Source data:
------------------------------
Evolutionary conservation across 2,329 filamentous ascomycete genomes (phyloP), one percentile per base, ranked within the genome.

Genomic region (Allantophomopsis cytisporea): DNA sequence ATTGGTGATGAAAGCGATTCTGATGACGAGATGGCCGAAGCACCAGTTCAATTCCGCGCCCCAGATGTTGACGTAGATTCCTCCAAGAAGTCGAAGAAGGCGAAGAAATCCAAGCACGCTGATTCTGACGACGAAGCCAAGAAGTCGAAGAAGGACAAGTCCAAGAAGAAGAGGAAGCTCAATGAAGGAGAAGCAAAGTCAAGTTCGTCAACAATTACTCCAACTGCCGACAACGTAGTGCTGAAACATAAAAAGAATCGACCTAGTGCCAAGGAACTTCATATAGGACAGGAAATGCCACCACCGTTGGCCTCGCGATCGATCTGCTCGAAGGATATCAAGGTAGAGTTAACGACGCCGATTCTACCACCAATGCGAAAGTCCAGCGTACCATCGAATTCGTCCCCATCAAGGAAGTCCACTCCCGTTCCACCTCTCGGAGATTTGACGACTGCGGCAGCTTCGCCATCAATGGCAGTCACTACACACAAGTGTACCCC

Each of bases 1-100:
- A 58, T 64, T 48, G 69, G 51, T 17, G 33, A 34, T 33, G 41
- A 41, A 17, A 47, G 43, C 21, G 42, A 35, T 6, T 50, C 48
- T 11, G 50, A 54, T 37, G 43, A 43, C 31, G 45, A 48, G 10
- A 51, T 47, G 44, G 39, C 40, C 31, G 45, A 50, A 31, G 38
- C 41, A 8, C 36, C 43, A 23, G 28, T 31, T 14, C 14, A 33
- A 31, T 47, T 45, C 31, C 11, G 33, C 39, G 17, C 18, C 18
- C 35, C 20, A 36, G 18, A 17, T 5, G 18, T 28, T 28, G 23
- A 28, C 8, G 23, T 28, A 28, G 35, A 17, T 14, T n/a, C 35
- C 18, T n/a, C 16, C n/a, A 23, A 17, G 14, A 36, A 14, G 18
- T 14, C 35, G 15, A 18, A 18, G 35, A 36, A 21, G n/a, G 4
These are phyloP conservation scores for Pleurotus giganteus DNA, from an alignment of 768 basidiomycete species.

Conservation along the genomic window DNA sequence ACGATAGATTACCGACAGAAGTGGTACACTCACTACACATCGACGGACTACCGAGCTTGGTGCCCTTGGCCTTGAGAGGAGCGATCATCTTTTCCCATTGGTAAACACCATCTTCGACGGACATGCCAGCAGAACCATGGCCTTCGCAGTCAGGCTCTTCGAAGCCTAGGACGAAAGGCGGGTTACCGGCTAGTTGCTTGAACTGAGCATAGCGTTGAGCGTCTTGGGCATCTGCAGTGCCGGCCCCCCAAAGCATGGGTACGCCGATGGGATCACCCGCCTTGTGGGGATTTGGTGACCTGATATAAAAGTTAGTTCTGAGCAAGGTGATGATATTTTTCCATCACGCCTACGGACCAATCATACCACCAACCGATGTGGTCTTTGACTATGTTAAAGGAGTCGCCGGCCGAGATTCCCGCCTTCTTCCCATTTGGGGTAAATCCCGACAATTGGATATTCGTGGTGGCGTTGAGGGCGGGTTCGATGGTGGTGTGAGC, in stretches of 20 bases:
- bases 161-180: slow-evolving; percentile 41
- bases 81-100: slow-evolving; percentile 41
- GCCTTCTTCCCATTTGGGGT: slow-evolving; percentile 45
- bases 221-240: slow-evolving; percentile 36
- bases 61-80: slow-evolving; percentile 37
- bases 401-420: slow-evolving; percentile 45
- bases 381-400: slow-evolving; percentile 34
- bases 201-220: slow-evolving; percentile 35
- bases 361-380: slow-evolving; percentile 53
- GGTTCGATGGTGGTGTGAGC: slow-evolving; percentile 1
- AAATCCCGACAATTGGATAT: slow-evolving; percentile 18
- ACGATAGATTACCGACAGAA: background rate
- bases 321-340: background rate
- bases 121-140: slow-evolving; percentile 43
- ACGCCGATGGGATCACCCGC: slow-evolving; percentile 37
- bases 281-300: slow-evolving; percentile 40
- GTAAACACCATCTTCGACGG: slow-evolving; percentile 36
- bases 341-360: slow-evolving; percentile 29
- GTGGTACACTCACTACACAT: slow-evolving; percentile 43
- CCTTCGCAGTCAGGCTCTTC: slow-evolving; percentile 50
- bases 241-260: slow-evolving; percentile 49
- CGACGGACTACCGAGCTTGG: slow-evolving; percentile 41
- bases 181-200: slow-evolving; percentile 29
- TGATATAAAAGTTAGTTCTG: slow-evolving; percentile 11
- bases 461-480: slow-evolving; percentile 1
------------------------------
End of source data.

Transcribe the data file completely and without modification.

Evolutionary conservation across 2,329 filamentous ascomycete genomes (phyloP), one percentile per base, ranked within the genome.

Genomic region (Allantophomopsis cytisporea): DNA sequence ATTGGTGATGAAAGCGATTCTGATGACGAGATGGCCGAAGCACCAGTTCAATTCCGCGCCCCAGATGTTGACGTAGATTCCTCCAAGAAGTCGAAGAAGGCGAAGAAATCCAAGCACGCTGATTCTGACGACGAAGCCAAGAAGTCGAAGAAGGACAAGTCCAAGAAGAAGAGGAAGCTCAATGAAGGAGAAGCAAAGTCAAGTTCGTCAACAATTACTCCAACTGCCGACAACGTAGTGCTGAAACATAAAAAGAATCGACCTAGTGCCAAGGAACTTCATATAGGACAGGAAATGCCACCACCGTTGGCCTCGCGATCGATCTGCTCGAAGGATATCAAGGTAGAGTTAACGACGCCGATTCTACCACCAATGCGAAAGTCCAGCGTACCATCGAATTCGTCCCCATCAAGGAAGTCCACTCCCGTTCCACCTCTCGGAGATTTGACGACTGCGGCAGCTTCGCCATCAATGGCAGTCACTACACACAAGTGTACCCC

Each of bases 1-100:
- A 58, T 64, T 48, G 69, G 51, T 17, G 33, A 34, T 33, G 41
- A 41, A 17, A 47, G 43, C 21, G 42, A 35, T 6, T 50, C 48
- T 11, G 50, A 54, T 37, G 43, A 43, C 31, G 45, A 48, G 10
- A 51, T 47, G 44, G 39, C 40, C 31, G 45, A 50, A 31, G 38
- C 41, A 8, C 36, C 43, A 23, G 28, T 31, T 14, C 14, A 33
- A 31, T 47, T 45, C 31, C 11, G 33, C 39, G 17, C 18, C 18
- C 35, C 20, A 36, G 18, A 17, T 5, G 18, T 28, T 28, G 23
- A 28, C 8, G 23, T 28, A 28, G 35, A 17, T 14, T n/a, C 35
- C 18, T n/a, C 16, C n/a, A 23, A 17, G 14, A 36, A 14, G 18
- T 14, C 35, G 15, A 18, A 18, G 35, A 36, A 21, G n/a, G 4
These are phyloP conservation scores for Pleurotus giganteus DNA, from an alignment of 768 basidiomycete species.

Conservation along the genomic window DNA sequence ACGATAGATTACCGACAGAAGTGGTACACTCACTACACATCGACGGACTACCGAGCTTGGTGCCCTTGGCCTTGAGAGGAGCGATCATCTTTTCCCATTGGTAAACACCATCTTCGACGGACATGCCAGCAGAACCATGGCCTTCGCAGTCAGGCTCTTCGAAGCCTAGGACGAAAGGCGGGTTACCGGCTAGTTGCTTGAACTGAGCATAGCGTTGAGCGTCTTGGGCATCTGCAGTGCCGGCCCCCCAAAGCATGGGTACGCCGATGGGATCACCCGCCTTGTGGGGATTTGGTGACCTGATATAAAAGTTAGTTCTGAGCAAGGTGATGATATTTTTCCATCACGCCTACGGACCAATCATACCACCAACCGATGTGGTCTTTGACTATGTTAAAGGAGTCGCCGGCCGAGATTCCCGCCTTCTTCCCATTTGGGGTAAATCCCGACAATTGGATATTCGTGGTGGCGTTGAGGGCGGGTTCGATGGTGGTGTGAGC, in stretches of 20 bases:
- bases 161-180: slow-evolving; percentile 41
- bases 81-100: slow-evolving; percentile 41
- GCCTTCTTCCCATTTGGGGT: slow-evolving; percentile 45
- bases 221-240: slow-evolving; percentile 36
- bases 61-80: slow-evolving; percentile 37
- bases 401-420: slow-evolving; percentile 45
- bases 381-400: slow-evolving; percentile 34
- bases 201-220: slow-evolving; percentile 35
- bases 361-380: slow-evolving; percentile 53
- GGTTCGATGGTGGTGTGAGC: slow-evolving; percentile 1
- AAATCCCGACAATTGGATAT: slow-evolving; percentile 18
- ACGATAGATTACCGACAGAA: background rate
- bases 321-340: background rate
- bases 121-140: slow-evolving; percentile 43
- ACGCCGATGGGATCACCCGC: slow-evolving; percentile 37
- bases 281-300: slow-evolving; percentile 40
- GTAAACACCATCTTCGACGG: slow-evolving; percentile 36
- bases 341-360: slow-evolving; percentile 29
- GTGGTACACTCACTACACAT: slow-evolving; percentile 43
- CCTTCGCAGTCAGGCTCTTC: slow-evolving; percentile 50
- bases 241-260: slow-evolving; percentile 49
- CGACGGACTACCGAGCTTGG: slow-evolving; percentile 41
- bases 181-200: slow-evolving; percentile 29
- TGATATAAAAGTTAGTTCTG: slow-evolving; percentile 11
- bases 461-480: slow-evolving; percentile 1